By Deborah Sale-Butler
As a voice actor and a voice/speech and dialect coach for over twenty years, I've heard a lot of very talented actors who weren't getting the work that they wanted because of a simple lack of awareness of their speech.
Most good voice-over coaches focus on your acting and how to break down copy. And they may give general notes like, "you need to articulate more," but, for the most part, they don't have the training to tell you exactly how to fix the problem. The result is that actors get frustrated and start to over pronounce everything so that it sounds completely unnatural. Then they're told to relax and they mumble and get even more frustrated!
That's where speech coaching comes in. There is a technique to sounding clean and also speaking naturally. Who needs it? Well, anyone considering a career in voice-over probably wants a voice that is as flexible as possible. Flexible, meaning that you can create whatever style of speech that is appropriate for the kind of job you're doing.
Of course your speech will usually be more casual for a commercial copy than for corporate narration, but in both instances, you need to be clearly understood. After all, your job, as a voice actor is to tell the story, or sell the product and the audience must understand every word you say. Flexibility also comes into play when you are substituting another way of speaking (like a dialect or character voice) for your own. Certain dialects require a vocal agility that you may not have in your everyday speech. You need to be able to jump into a new speech style quickly and naturally. It comes in handy for animation or game work where you may need to create several characters at a time. Having a few dialects at your disposal can make this task easier.
So, how do you acquire this range of speech? Some lucky folks are born with "an ear" for it. People fortunate enough to have this skill can recreate any sound or dialect they have heard or can imagine - very handy as a voice actor. I happen to have "an ear" and use it often as an actor, but it's also useful to me as a speech and dialect coach. For those without a natural ear, I serve as a substitute, for a while. I can hear the differences between what my students are doing, and what they want to do and then, I help them to hear and recognize it too. Then the work of substituting the new sounds, music and rhythms for the old begins.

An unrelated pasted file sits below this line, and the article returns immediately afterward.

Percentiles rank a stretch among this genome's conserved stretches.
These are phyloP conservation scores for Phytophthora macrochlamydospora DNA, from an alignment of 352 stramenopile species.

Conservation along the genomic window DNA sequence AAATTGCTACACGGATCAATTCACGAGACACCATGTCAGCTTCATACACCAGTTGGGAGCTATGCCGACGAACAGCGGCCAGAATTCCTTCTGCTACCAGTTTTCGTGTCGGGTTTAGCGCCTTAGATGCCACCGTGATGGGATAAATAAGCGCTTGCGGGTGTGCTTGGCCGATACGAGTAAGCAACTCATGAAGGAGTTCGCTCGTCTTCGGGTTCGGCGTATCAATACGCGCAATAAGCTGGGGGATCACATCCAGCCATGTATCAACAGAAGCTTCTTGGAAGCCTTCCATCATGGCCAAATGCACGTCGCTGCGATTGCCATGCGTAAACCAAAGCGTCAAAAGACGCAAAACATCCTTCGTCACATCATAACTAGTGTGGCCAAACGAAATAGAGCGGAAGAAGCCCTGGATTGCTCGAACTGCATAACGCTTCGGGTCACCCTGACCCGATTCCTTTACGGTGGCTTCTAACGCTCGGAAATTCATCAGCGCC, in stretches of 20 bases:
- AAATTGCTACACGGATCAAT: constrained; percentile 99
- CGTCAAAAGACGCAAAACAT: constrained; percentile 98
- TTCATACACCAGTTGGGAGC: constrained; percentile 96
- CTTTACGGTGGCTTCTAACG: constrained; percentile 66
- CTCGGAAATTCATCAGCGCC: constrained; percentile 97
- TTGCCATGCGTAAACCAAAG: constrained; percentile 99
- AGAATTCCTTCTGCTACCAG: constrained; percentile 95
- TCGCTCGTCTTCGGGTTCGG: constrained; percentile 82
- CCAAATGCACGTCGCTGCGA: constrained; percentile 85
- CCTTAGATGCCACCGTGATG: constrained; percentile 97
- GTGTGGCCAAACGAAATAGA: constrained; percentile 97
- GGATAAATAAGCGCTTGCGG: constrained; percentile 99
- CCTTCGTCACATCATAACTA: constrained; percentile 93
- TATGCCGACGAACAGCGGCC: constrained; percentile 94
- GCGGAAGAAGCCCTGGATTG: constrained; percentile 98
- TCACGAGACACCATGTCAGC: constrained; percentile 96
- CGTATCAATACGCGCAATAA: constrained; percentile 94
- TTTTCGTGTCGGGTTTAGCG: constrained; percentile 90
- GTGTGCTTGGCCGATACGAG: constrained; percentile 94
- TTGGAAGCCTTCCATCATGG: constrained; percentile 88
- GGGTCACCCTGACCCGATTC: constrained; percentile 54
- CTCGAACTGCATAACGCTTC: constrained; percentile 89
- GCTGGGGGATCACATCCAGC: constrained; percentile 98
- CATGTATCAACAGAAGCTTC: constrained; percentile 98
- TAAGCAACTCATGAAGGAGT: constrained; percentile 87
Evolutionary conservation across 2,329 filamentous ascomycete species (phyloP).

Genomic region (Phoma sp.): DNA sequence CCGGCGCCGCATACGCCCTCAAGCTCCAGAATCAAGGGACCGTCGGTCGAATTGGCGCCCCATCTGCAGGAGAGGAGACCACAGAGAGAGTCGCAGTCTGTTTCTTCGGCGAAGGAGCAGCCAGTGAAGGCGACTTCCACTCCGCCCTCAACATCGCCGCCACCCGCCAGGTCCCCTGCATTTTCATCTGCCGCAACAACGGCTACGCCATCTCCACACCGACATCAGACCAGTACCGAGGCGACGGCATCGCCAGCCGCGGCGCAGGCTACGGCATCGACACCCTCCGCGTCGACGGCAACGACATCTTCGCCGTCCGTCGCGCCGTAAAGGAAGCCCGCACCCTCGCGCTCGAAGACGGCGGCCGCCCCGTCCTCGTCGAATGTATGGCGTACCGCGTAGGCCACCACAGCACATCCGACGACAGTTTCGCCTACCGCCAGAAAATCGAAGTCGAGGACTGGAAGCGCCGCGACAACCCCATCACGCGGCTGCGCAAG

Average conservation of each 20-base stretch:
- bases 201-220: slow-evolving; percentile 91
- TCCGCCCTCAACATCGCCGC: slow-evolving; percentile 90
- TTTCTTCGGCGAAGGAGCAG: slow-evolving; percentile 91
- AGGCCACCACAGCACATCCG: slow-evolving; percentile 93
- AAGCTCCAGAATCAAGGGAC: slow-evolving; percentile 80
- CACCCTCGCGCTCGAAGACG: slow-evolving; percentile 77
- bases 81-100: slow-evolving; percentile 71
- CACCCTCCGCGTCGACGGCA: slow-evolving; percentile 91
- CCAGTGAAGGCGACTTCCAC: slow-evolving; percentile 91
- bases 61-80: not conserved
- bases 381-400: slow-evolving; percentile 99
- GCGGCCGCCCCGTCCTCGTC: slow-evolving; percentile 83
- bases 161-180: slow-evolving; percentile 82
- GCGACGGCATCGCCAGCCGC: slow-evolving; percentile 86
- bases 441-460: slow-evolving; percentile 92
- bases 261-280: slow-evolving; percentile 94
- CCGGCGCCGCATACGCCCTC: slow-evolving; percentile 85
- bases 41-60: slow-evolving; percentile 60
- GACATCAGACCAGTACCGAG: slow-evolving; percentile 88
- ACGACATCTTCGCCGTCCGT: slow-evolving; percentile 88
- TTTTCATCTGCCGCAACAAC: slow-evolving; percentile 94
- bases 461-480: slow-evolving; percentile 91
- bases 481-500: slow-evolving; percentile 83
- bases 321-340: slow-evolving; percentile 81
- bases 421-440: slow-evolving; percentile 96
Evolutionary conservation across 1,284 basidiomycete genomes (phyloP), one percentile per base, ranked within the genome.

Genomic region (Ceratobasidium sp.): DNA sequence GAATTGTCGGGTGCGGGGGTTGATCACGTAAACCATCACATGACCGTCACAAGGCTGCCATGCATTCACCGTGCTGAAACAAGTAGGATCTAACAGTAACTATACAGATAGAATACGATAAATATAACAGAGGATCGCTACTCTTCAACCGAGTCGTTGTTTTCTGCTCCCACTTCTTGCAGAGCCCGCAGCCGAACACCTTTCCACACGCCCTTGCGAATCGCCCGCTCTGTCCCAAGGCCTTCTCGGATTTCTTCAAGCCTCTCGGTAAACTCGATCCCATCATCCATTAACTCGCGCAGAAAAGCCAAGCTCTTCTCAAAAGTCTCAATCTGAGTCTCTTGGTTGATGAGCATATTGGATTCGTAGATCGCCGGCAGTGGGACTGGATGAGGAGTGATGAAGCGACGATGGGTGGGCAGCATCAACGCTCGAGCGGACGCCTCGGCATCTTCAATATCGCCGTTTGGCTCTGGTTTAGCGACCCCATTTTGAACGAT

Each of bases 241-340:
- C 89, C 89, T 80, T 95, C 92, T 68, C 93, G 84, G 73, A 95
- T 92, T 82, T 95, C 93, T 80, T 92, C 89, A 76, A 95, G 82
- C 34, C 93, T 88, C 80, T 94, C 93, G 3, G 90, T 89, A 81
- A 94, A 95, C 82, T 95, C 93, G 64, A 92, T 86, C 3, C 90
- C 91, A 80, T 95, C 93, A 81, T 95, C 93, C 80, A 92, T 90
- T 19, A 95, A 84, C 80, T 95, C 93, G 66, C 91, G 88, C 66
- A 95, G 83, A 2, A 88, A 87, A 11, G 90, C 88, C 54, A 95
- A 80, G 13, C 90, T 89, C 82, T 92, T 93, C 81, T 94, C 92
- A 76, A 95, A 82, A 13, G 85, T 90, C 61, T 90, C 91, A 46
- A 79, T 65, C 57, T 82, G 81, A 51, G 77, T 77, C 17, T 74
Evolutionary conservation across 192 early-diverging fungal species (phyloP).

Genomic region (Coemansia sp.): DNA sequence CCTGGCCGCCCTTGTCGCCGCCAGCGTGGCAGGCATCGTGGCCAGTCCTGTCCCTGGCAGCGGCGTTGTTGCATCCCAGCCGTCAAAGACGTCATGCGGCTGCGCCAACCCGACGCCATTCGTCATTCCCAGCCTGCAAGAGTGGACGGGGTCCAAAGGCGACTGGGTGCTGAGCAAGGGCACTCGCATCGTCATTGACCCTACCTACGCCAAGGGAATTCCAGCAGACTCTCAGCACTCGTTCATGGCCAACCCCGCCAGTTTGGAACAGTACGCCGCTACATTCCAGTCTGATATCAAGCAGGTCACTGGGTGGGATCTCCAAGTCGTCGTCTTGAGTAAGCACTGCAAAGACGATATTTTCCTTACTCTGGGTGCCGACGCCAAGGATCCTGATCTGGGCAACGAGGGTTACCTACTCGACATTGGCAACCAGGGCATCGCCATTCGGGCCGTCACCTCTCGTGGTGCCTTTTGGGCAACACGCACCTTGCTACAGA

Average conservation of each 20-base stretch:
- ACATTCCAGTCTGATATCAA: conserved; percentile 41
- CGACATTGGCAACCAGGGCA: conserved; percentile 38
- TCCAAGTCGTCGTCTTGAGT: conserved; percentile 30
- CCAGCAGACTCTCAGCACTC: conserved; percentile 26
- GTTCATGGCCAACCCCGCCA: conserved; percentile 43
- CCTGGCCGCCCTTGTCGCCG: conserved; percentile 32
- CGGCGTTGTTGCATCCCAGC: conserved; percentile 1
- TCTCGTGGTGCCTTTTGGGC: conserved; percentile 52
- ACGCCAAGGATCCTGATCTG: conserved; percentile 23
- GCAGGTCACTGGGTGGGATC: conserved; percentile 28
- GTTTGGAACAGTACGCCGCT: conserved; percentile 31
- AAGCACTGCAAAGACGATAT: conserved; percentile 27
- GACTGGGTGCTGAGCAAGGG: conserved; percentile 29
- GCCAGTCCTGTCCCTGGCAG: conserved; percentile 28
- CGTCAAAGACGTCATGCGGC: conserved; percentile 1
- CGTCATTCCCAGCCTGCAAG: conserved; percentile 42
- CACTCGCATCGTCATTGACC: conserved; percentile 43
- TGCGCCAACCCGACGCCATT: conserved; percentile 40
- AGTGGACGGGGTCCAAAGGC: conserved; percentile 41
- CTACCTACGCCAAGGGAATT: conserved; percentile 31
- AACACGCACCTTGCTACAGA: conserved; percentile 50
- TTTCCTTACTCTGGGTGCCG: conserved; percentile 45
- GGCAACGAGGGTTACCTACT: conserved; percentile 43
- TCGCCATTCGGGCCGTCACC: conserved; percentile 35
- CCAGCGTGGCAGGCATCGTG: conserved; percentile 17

Mostly, it's about breaking habits. You've been talking the way you do for however many years you've been alive and most everyone understands you, so you've had no reason to think twice about the way you speak. Suddenly, you're told you have to make a change.
The first question most people ask is, "how long will it take?" And honestly, there is no one, answer to that question. It will take some time to make the transition. How much time depends on many factors. But with daily practice, in small increments, most people find they're doing things they never imagined in a few months, weeks, or even sessions.
The next question usually is, "do I have to speak differently all the time?" That depends too. Some people need to fully immerse themselves in their new way of speaking, until the kinks are worked out. Others can move in and out. Regardless of what technique works best for you, I promise - all you need to do is make one phone call home and your original speech will be back in full force!
What is the process like? I can only talk about my own work, but I know other coaches work similarly. First I do an assessment, either in person, or over the phone (for speech and dialect coaching, I can work both ways). We talk about your speech history and goals. Then I assign you exercises to help you with your particular speech challenges. We apply this work to cold reading and prepared copy and even to current projects and auditions.
I've worked with students from all over the country and all over the world. Sometimes, a student has trouble letting go of a regionalism or an accent. They'll say something like, " but this is who I AM!" What I always ask them is, "when you hear your own, inner voice, does it have an accent or regionalism?" That voice in your head is your true self, your true voice. Your speech is a way of shaping that inner voice, but it's just a tool. You will always be at the core. You are the spark. Like a painter with a new paint box, gaining awareness of your speech and learning to change it at will, allows you more colors with which to express that inner voice and deliver the message to your audience.
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